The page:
Iraq is back to square one

Newly appointed Mohammed Allawi is no different from previous candidates whom the people rejected.
Tuesday 11/02/2020
Protesters chant slogans while holding a poster of newly-appointed Prime Minister Mohammed Allawi with Arabic that reads, "Rejected by the people," during a demonstration in Najaf, Iraq, Thursday, Feb. 6, 2020. (AP)
Protesters chant slogans while holding a poster of newly-appointed Prime Minister Mohammed Allawi with Arabic that reads, "Rejected by the people," during a demonstration in Najaf, Iraq, Thursday, Feb. 6, 2020. (AP)

By choosing Mohammed Allawi as prime minister for the transitional period, the parties in control in Iraq have returned to square one and failed the peace test with the popular protests.

Allawi is no different from previous candidates whom the people rejected. He is a product of the same failed political process. He was a party representative in two parliamentary sessions and was a former minister of Communications during an era of peak corruption.

His rejection by the people was expected by the parties that nominated him, starting with Muqtada al-Sadr. Therefore, it was not surprising that al-Sadr ordered his followers to disperse demonstrators and end the protests in Baghdad.

Al-Sadr seems to have taken it upon himself to do what the other parties were not able to do. This was a pledge he had made to Iranian Supreme Leader Ali Khamenei and he will try to execute it at any cost, even spilling blood in the streets

This time, al-Sadr is trying to fill in the shoes of former Iraqi Prime Minister Nuri al-Maliki, who once considered himself the absolute master of the political process in Iraq and its godfather. It is not unlikely that the Iraqi people will pay the price of al-Sadr's ambitions when resorting to force will be a kind of gamble.

As an inexperienced man in politics, al-Sadr must have failed to consider the possibility of losing his battle with the popular protests that have not yet lost momentum despite killings, kidnappings and arrests of demonstrators.

As for the parties loyal to Iran, it is in their interest -- indeed it was their wish -- from the beginning of the political process in Iraq that al-Sadr becomes burned in the eyes of the public. The guy was in the middle of the political process since its inception and has been enjoying all the privileges and perks of contributing to it.

He liked to play the role of the honest patriot and place himself in the opposition camp, which was an inconvenience for Iran and its Iraqi allies. The latter did not always only know that al-Sadr’s posturing was not genuine but they did know that it was his strategy to pressure the political process and remove political figures he didn’t like.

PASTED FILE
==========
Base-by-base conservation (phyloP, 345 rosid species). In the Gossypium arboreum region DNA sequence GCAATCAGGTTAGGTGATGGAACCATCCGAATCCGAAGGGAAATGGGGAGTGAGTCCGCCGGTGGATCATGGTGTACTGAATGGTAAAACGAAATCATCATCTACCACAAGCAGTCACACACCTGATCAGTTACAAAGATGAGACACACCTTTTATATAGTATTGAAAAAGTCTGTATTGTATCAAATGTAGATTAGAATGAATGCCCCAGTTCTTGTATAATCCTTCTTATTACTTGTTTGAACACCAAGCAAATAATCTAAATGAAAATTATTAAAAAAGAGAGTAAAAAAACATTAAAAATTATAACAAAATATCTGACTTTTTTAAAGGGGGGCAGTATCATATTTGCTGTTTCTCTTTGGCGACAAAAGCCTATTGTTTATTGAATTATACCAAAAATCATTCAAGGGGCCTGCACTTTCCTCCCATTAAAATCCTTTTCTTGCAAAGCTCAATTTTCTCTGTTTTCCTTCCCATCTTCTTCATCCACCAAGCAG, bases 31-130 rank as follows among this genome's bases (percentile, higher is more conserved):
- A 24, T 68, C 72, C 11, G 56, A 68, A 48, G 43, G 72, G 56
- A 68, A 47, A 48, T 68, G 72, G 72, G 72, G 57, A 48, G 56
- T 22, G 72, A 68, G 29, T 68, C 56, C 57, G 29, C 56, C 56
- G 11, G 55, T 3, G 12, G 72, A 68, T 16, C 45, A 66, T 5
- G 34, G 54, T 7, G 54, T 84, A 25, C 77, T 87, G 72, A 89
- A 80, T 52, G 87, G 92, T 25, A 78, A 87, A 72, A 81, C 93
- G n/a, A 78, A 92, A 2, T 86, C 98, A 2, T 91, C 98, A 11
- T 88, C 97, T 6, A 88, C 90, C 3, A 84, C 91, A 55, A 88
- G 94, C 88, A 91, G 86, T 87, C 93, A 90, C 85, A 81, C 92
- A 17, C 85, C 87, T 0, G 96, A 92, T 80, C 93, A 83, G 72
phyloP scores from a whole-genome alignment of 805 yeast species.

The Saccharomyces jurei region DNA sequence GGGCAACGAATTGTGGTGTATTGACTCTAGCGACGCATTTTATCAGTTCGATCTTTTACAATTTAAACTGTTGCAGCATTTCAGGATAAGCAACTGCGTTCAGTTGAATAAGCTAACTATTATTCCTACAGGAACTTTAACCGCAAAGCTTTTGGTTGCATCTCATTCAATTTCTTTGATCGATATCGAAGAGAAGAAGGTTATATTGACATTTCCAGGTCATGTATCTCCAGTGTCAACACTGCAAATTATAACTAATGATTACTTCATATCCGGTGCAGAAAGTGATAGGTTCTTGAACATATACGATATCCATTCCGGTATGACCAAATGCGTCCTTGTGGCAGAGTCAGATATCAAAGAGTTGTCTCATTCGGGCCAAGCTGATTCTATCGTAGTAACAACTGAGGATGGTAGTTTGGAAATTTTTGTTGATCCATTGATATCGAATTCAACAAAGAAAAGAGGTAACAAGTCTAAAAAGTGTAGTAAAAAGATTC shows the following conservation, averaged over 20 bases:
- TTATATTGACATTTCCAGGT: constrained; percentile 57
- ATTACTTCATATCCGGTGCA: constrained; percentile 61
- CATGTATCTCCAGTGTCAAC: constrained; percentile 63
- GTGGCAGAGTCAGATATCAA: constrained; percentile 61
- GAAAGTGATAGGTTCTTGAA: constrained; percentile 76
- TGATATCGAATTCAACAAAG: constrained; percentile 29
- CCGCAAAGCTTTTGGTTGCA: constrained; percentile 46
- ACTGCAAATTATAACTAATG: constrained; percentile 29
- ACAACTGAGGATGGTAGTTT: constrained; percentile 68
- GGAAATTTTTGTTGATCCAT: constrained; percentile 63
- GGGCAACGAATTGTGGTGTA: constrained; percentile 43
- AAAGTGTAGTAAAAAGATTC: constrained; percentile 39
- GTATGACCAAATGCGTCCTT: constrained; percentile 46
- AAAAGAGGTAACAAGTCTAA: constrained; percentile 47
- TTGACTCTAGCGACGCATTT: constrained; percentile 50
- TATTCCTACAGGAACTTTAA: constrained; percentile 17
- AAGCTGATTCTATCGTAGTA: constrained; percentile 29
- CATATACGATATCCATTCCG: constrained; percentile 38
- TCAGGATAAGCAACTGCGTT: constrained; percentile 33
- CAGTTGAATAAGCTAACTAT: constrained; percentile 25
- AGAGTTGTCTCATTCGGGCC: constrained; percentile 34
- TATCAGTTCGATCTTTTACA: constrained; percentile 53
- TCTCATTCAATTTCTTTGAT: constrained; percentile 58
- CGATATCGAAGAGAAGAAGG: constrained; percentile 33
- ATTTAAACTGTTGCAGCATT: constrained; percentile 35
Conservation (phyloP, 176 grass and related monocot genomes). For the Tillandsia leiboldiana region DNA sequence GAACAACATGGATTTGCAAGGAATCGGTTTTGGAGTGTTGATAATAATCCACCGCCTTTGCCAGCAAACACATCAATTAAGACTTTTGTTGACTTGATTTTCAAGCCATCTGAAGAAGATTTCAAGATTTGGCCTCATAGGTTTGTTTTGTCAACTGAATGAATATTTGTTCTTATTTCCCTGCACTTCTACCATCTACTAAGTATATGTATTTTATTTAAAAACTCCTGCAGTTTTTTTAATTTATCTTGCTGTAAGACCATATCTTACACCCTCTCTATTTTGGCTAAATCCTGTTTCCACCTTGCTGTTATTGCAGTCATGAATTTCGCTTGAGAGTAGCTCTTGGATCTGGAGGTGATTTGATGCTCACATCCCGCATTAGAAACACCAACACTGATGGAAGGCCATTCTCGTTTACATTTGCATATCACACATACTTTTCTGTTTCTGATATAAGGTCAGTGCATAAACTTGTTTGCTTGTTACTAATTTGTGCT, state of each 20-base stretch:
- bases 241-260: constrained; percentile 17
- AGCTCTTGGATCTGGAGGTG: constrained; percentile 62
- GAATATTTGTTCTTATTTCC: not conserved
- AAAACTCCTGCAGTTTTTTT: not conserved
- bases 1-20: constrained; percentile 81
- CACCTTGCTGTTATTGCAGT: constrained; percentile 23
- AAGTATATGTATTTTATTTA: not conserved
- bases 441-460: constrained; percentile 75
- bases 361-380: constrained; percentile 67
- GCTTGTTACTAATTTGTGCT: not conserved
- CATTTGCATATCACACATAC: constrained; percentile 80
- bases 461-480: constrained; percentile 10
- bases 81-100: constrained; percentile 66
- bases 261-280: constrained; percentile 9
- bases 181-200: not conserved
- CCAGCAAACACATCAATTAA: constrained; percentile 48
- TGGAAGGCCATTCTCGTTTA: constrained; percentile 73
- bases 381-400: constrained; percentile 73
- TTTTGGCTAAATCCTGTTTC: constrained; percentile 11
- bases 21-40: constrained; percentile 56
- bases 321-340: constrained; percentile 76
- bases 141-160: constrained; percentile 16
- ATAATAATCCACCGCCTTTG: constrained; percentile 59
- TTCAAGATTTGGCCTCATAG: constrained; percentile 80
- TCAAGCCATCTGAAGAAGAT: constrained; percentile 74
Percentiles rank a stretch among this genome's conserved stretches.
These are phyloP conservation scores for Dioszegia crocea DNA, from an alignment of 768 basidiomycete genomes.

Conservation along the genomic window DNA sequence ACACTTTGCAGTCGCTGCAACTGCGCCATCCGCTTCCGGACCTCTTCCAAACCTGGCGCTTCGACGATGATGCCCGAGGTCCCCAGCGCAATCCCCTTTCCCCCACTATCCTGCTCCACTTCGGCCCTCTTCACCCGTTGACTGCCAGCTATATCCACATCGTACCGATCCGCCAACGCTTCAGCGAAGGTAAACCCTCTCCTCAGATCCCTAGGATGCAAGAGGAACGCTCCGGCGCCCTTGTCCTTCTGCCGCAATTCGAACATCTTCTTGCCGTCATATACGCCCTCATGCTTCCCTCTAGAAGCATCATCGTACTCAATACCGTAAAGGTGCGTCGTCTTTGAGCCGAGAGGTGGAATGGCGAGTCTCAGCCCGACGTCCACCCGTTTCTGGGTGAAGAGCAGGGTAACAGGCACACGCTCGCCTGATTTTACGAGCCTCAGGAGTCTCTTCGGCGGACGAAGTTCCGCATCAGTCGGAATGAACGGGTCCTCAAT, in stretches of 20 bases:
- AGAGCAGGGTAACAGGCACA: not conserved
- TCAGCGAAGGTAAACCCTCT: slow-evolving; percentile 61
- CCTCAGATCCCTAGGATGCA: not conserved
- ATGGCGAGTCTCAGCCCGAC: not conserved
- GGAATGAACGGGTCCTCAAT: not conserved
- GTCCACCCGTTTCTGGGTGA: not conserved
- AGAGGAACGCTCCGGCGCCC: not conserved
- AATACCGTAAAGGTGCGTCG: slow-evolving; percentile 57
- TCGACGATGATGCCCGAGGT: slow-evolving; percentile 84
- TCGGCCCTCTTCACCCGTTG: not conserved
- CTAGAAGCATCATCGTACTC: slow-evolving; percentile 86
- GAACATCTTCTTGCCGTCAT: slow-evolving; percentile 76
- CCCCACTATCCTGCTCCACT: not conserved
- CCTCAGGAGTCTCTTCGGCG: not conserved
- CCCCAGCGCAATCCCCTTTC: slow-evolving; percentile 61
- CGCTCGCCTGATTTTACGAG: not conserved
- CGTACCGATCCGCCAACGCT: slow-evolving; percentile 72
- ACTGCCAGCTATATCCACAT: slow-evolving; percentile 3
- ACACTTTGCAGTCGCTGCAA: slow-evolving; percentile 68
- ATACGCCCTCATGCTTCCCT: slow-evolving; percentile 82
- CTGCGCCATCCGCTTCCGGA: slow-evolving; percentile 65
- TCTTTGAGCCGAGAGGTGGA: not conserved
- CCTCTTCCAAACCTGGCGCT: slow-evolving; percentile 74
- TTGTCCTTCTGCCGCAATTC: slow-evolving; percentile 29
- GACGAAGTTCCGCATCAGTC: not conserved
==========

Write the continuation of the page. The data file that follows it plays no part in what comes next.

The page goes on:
Therefore, Allawi’s choice as prime minister must have come as a result of a suspicious deal between al-Sadr and Hadi al-Amiri to pave the way for the overthrow of figures and bosses whose presence in the public eye had become a heavy burden to the political process, given those people’s link to major corruption cases. At the top of the list of these figures is Maliki whose arrest and trial will soon be announced in an unprecedented move that Allawi will exploit to absorb public anger.

What this means is that, if Allawi is maintained as prime minister, the transition phase is going to witness major and resounding affairs meant to remove certain figures of the regime while leaving the current structure of the regime intact.

The personalities who will be sacrificed have become marginalised; so getting rid of them would not hurt the political process. Once the inner secrets of corruption are exposed, the system will regain a new virginity and gingerly and mysteriously reproduce itself.

This does not mean that street protests will weaken or become discouraged since no possible happy ending beckons on the horizon. Their continuation is very likely especially now that al-Sadr has dropped the mask and revealed his true face, which is one of those of the repressive and corrupt regime.

What makes al-Sadr more dangerous than anyone else is his earnest endeavour to please the velayat-e-faqih in Tehran. The others need not be on their toes all the time because they are the genuine children of the Iranian regime.

This is why al-Sadr might turn out to be the most dangerous of all for the popular uprising because he’s capable of resorting to openly violent repressive methods.

That is what the next stage will reveal, a stage that will be crucial for everyone.